China / Society

11 dead, 27 missing in SW China rainstorms

(Xinhua) Updated: 2014-09-02 09:25

11 dead, 27 missing in SW China rainstorms

A rain-triggered landslide hit Yongfa coal mine in Jiangkou township, Yunyang county in Southwest China's Chongqing municipality, Sept 1, 2014. Employees with the coal mine encountered the landslide while they were transferring from their dormitory to a safe location after torrential rains started at 8:53 am. Twelve people are still missing after the landslide on Monday. [Photo/Xinhua]

CHONGQING - Eleven people died and 27 others were missing as of 11 a.m. Tuesday after rainstorms brought landslides to southwest China's Chongqing Municipality.

About 898,000 people in 16 counties in the region have been affected and 39,000 have been evacuated from flooded areas, the Ministry of Civil Affairs said in a report.

Direct economic losses total around 710 million yuan (about 115 million U.S. dollars).

More than 500 professional rescuers, including fire-fighters and armed police, have evacuated more than 7,000 residents in nine rain-drenched townships in Yunyang County, said the local rescue headquarters.

The missing include 11 coal miners who were buried by a landslide on Monday morning.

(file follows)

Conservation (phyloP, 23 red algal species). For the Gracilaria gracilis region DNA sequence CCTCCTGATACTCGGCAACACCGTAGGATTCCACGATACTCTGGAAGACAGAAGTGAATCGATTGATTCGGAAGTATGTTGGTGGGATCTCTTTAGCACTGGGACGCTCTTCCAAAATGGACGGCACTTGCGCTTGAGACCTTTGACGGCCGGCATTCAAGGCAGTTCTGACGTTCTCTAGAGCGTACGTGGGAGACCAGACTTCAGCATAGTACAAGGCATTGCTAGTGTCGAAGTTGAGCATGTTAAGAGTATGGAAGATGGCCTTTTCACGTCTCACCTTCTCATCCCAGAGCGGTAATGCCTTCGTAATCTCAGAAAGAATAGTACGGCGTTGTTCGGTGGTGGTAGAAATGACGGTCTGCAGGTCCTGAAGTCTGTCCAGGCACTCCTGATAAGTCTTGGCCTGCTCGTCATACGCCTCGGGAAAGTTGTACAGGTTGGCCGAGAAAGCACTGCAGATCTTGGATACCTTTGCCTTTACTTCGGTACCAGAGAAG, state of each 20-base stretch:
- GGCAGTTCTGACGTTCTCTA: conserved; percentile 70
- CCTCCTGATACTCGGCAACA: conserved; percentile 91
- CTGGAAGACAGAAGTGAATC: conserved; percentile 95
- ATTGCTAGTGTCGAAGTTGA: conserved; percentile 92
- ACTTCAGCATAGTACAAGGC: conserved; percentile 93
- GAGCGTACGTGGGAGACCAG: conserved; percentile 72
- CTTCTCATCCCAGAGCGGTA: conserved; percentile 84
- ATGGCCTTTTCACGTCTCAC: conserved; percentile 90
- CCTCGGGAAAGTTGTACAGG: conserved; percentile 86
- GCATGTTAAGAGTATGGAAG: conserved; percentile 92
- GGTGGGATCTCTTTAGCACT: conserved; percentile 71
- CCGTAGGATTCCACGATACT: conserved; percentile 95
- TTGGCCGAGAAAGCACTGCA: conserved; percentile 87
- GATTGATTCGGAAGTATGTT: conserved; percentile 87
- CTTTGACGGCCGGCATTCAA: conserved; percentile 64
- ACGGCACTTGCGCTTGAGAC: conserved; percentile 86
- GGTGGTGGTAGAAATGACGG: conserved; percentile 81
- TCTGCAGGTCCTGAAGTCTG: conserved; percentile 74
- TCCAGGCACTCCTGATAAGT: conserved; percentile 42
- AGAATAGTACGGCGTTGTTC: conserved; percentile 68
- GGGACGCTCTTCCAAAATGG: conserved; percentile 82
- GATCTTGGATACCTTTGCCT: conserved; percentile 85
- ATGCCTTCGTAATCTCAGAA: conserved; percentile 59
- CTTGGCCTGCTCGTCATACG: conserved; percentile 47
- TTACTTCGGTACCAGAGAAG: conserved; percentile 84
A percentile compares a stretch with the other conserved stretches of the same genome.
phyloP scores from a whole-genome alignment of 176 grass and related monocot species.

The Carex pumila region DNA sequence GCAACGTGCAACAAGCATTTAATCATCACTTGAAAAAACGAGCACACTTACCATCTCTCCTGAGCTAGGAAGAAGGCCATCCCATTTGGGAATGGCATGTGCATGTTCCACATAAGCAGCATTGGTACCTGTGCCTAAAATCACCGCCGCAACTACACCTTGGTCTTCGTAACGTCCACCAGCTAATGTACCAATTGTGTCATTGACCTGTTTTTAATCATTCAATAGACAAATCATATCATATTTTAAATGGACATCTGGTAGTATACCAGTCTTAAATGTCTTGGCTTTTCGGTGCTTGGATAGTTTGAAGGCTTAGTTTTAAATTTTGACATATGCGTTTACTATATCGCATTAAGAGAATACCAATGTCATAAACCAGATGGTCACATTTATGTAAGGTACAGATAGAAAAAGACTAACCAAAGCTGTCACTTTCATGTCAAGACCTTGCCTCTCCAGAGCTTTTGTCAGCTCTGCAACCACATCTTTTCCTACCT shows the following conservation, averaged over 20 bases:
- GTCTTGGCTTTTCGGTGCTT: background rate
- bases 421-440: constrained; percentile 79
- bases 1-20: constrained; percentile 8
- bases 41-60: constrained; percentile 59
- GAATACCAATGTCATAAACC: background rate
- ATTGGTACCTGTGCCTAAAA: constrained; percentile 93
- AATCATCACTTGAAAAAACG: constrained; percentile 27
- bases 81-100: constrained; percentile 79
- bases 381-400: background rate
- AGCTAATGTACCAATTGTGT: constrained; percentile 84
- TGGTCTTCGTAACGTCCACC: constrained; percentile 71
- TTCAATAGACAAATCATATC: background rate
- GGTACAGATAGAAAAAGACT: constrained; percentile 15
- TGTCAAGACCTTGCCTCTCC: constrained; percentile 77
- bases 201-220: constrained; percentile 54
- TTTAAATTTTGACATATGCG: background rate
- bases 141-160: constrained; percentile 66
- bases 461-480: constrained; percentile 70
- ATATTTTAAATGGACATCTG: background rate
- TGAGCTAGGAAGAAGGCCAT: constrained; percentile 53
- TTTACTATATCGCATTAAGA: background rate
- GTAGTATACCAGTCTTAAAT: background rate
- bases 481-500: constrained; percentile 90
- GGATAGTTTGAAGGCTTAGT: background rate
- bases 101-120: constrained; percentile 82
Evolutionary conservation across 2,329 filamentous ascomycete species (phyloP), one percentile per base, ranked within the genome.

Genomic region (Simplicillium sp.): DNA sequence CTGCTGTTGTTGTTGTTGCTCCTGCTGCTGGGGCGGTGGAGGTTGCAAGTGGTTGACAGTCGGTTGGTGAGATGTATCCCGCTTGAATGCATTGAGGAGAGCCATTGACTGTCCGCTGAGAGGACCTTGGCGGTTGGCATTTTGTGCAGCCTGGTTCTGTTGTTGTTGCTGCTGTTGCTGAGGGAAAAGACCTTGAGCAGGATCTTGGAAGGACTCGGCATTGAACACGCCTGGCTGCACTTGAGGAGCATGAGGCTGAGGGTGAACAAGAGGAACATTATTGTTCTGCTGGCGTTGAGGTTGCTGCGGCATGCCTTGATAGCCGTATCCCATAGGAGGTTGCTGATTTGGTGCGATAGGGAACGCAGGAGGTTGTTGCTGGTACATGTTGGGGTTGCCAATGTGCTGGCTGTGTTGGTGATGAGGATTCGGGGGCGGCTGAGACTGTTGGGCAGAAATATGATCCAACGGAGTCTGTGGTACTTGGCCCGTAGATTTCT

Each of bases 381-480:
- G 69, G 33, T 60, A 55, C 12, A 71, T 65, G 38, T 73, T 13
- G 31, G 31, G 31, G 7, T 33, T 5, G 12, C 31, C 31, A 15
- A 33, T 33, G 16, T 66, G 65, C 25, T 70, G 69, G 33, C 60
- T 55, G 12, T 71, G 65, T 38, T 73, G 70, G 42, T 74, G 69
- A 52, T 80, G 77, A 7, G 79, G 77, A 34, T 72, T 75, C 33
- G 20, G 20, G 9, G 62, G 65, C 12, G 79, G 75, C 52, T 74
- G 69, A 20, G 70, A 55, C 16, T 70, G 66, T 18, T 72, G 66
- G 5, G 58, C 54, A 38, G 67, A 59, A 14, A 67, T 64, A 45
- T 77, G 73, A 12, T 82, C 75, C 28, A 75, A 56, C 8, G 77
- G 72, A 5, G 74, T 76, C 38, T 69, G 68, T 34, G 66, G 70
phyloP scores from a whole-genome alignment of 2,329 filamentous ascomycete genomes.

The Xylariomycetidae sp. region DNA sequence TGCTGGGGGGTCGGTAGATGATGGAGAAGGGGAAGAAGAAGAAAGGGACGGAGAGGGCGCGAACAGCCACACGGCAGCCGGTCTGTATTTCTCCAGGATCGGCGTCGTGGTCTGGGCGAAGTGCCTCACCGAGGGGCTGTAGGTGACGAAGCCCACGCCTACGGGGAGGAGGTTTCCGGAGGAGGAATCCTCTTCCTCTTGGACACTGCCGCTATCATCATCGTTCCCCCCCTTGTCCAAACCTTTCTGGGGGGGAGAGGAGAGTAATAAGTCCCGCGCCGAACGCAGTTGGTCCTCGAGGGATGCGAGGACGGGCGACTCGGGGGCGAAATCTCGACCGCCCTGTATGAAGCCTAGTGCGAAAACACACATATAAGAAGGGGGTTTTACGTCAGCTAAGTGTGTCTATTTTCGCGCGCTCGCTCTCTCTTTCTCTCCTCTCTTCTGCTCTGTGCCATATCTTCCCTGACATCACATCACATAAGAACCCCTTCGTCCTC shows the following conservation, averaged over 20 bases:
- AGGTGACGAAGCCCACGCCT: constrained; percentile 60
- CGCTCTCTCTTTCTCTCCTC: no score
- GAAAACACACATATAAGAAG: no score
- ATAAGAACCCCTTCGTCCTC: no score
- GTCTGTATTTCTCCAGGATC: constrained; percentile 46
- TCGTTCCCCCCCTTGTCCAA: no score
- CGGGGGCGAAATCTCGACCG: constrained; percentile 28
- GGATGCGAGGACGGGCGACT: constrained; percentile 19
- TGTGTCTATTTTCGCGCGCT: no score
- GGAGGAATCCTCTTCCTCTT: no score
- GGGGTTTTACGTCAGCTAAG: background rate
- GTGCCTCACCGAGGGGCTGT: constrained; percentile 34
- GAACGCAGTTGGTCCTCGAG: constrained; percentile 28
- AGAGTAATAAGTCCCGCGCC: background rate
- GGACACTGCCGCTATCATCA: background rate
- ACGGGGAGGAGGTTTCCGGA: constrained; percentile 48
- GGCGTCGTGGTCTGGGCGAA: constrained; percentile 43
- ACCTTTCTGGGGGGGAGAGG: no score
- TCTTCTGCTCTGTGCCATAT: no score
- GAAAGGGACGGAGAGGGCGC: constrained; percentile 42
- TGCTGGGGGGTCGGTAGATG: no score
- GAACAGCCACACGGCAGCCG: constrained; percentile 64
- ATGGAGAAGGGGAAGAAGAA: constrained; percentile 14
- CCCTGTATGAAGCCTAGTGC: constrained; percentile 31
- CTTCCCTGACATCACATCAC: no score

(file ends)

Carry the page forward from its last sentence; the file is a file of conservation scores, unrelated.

Torrential rain started to pound Yunyang, Wuxi, Fengjie and Wushan in northeastern Chongqing on Sunday, cutting off traffic, power and communication throughout much of the counties.

Rescuers are working to resume traffic on three major roads and a highway to the county seat of Wuxi.

The rainstorms have affected more than 250,000 residents in 32 townships in Wuxi. The county's water authorities said many streets in the county seat have been inundated by flood water as deep as 50 cm.

The National Meteorological Center forecast heavy rain in Chongqing and neighboring Sichuan Province on Tuesday.

The National Disaster Reduction Commission and the Ministry of Civil Affairs issued a grade IV emergency response on Tuesday and dispatched a work group to the disaster zone to help relief efforts.

Grade IV emergency response, the lowest in the country's emergency response system, means a 24-hour alert, daily damage reports, and dispatching money and relief material within 48 hours.

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